A little more than a month since Donald Trump's electoral win, and some academics speaking out against the President-elect or his party's political ideology are already paying a price. This week, one California professor who criticized Trump went into hiding in fear of her safety.
According to the Orange County Register, Olga Perez Stable Cox, a psychology instructor at Orange Coast College, temporarily left the state after receiving numerous threats once a secretly recorded video of her calling Trump's election "an act of terrorism" became public. "The professor, the union that represents her and the college have received more than 1,000 emails, calls and Facebook comments – most of them critical of Cox, who a week after the election was recorded on video telling students in her human sexuality class that 'we're really back to being [in] a civil war,'" the Register reports. She also referred to Vice President-elect Mike Pence as "one of the most anti-gay humans in this country."
Rob Schneiderman, Cox's faculty union president, told the Register that someone had emailed her a picture of her house, and said they planned to share her address publicly. Another email threatened, "You want communism, go to Cuba ... try to bring it to America and we'll put a [expletive] bullet in your face."
Cox is just one of the more than 120 professors listed on the website Professor Watchlist. According to its mission statement, the website's goal is "to expose and document college professors who discriminate against conservative students and advance leftist propaganda in the classroom."
Professor Watchlist is a project of Turning Point USA, a youth activist organization for conservative students. Matt Lamb, the organization's director of constitutional enforcement and transparency, told the LA Times that the list's intention was not to target or harass educators but instead help students be prepared to debate.
Matthew Boedy is an English professor at the University of North Georgia and one of those listed on Professor Watchlist. He came to find himself on the watchlist after he spoke out against a bill that would allow students to carry concealed weapons on campus. He tells Broadly that his students know he's not biased against them for writing in favor of the issue in assignments.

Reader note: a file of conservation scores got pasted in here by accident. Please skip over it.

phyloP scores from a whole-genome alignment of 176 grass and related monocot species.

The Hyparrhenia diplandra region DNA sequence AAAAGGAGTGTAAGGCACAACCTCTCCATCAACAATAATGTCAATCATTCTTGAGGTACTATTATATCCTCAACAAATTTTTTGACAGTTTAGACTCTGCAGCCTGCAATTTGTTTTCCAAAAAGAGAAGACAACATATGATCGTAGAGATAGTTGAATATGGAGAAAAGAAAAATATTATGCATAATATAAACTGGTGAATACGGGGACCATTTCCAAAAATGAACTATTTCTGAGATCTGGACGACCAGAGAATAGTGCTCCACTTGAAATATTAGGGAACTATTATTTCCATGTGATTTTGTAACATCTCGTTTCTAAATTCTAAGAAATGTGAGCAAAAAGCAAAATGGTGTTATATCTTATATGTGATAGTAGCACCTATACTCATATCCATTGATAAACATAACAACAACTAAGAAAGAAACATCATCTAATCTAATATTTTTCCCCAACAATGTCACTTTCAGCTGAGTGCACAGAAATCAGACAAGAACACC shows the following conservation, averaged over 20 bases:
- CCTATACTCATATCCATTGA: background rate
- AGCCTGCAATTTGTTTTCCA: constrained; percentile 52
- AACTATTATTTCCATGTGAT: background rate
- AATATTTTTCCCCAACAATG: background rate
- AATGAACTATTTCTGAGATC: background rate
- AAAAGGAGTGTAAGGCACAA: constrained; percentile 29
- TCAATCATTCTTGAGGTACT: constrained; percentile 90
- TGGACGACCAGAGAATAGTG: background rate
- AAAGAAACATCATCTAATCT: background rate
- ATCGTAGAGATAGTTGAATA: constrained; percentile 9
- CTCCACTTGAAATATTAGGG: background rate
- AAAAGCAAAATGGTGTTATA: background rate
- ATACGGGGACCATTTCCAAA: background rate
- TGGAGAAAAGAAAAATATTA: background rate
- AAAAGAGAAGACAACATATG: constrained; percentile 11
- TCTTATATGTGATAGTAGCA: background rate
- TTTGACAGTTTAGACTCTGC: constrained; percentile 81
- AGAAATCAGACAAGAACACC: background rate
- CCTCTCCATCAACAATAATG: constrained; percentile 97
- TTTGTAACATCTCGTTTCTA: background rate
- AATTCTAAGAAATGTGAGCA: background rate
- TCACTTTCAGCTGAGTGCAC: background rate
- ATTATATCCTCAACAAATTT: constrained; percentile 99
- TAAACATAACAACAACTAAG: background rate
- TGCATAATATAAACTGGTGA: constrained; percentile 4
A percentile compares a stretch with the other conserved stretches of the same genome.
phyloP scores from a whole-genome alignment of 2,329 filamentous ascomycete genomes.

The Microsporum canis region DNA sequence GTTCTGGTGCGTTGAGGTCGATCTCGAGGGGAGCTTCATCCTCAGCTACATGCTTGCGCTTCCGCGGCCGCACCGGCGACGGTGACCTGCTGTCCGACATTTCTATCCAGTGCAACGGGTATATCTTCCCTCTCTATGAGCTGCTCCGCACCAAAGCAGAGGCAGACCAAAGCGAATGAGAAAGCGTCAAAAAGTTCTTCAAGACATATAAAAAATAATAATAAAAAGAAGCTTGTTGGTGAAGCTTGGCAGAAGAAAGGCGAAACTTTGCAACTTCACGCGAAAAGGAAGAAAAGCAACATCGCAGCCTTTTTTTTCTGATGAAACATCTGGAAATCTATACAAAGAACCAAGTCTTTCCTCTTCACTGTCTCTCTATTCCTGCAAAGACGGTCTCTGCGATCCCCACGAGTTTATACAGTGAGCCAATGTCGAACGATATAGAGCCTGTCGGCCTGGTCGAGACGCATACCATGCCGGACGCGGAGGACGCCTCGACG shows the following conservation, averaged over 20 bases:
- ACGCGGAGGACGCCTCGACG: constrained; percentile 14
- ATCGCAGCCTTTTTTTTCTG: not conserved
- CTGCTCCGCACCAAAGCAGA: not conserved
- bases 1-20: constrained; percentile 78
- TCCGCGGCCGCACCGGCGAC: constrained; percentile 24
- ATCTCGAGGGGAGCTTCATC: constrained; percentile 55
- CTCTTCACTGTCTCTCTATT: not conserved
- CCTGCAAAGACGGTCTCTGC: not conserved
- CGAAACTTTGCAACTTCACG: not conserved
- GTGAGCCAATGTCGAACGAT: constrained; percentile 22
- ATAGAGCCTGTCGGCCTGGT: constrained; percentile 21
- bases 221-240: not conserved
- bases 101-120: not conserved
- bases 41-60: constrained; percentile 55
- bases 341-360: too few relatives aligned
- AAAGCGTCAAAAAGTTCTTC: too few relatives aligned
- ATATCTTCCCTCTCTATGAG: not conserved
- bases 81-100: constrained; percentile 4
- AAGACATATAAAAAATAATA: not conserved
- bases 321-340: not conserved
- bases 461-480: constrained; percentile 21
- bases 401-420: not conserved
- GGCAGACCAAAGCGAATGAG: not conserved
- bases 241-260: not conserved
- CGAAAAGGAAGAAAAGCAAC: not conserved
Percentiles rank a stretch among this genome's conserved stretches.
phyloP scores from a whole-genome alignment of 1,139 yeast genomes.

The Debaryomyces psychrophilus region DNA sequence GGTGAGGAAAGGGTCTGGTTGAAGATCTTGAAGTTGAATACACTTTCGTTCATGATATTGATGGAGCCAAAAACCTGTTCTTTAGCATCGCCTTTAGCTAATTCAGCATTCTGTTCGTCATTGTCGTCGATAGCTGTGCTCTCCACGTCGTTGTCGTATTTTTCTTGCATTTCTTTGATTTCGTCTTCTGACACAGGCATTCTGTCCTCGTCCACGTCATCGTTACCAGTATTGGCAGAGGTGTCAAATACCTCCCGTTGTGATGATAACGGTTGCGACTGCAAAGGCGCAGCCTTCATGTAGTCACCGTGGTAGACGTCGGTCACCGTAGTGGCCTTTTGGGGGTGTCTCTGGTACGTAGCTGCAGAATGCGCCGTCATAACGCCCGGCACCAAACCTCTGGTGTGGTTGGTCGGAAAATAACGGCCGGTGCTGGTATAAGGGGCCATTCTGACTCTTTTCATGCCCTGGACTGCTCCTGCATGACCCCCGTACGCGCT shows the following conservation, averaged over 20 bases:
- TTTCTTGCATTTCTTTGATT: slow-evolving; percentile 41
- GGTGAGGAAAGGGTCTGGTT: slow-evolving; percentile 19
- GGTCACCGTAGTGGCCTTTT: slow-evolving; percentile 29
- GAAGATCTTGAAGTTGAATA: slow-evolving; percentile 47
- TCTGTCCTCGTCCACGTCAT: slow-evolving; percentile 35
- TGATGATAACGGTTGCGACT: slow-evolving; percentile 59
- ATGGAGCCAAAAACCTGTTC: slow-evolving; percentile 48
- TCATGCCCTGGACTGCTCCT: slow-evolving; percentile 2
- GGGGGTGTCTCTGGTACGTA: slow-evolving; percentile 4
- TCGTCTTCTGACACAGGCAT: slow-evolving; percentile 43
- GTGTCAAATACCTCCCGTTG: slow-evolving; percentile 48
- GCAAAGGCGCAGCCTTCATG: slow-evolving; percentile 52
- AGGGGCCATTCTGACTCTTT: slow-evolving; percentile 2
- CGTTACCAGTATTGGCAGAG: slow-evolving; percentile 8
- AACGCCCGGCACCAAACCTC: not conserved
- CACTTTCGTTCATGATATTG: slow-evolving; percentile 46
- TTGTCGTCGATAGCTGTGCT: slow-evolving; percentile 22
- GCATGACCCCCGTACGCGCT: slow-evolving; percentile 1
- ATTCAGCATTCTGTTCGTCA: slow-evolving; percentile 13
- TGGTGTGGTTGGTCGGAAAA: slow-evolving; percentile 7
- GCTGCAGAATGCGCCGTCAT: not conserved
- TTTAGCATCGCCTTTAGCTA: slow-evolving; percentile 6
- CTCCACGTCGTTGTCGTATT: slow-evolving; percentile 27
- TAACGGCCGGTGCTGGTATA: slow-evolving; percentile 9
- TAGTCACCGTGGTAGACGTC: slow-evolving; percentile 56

"I think this particular version of a professor watchlist is silly and inept. So it doesn't bother me all that much," he says. "But the historical idea they are reaching toward is scary. It is clear that the election of Trump has given license to many conservative causes, groups, and individuals to speak out more. Where will that lead? Who knows. But the move from advocacy to 'watchlist' is concerning."
Most people understand that this list is an example of propaganda and are responding appropriately
Sara Goldrick-Rab, a faculty member at Temple University, is another professor included on the list. The website appears to indict her because she allegedly "took to Twitter to compare Republican governor Scott Walker to Hitler." She says the claim isn't true; rather, she explains, she reported on someone else making that comparison. "This is a purely political claim without any merit related to my teaching, research, or service to the nation," she tells us, calling the list "nonsense."
"It's clear that some people do not believe in freedom of speech or the open discussion of ideas and seek to intimidate educators," Goldrick-Rab says. "I find that nothing but sad."
Michael Waltman, a communications professor at University of North Carolina at Chapel Hill, says he's received "only positive support" from colleagues, administrators, and students since his name was added to the website. "Most people understand that this list is an example of propaganda and are responding appropriately," he says. "Interestingly, professors who were not included on the list have been self-reporting themselves to the list in a show of support for those people who were included on the original list."
According to Professor Watchlist, Waltman "teaches a course on hate speech that openly blames the political right for its use." His response? "It is not true," he says. "In fact, even a superficial review of my research would reveal that I have criticized both Republicans and Democrats for manipulating hate in order to accomplish a variety of social and political goals."
Waltman, who's a member of Scholars at Risk (a group that supports scholars around the world who have been persecuted by totalitarian regimes for their beliefs), admits he hasn't given the website much thought. "In the big picture, this list is really a small thing," he says. "However, it is the kind of thing that totalitarian regimes around the world do to people they perceive as their enemies."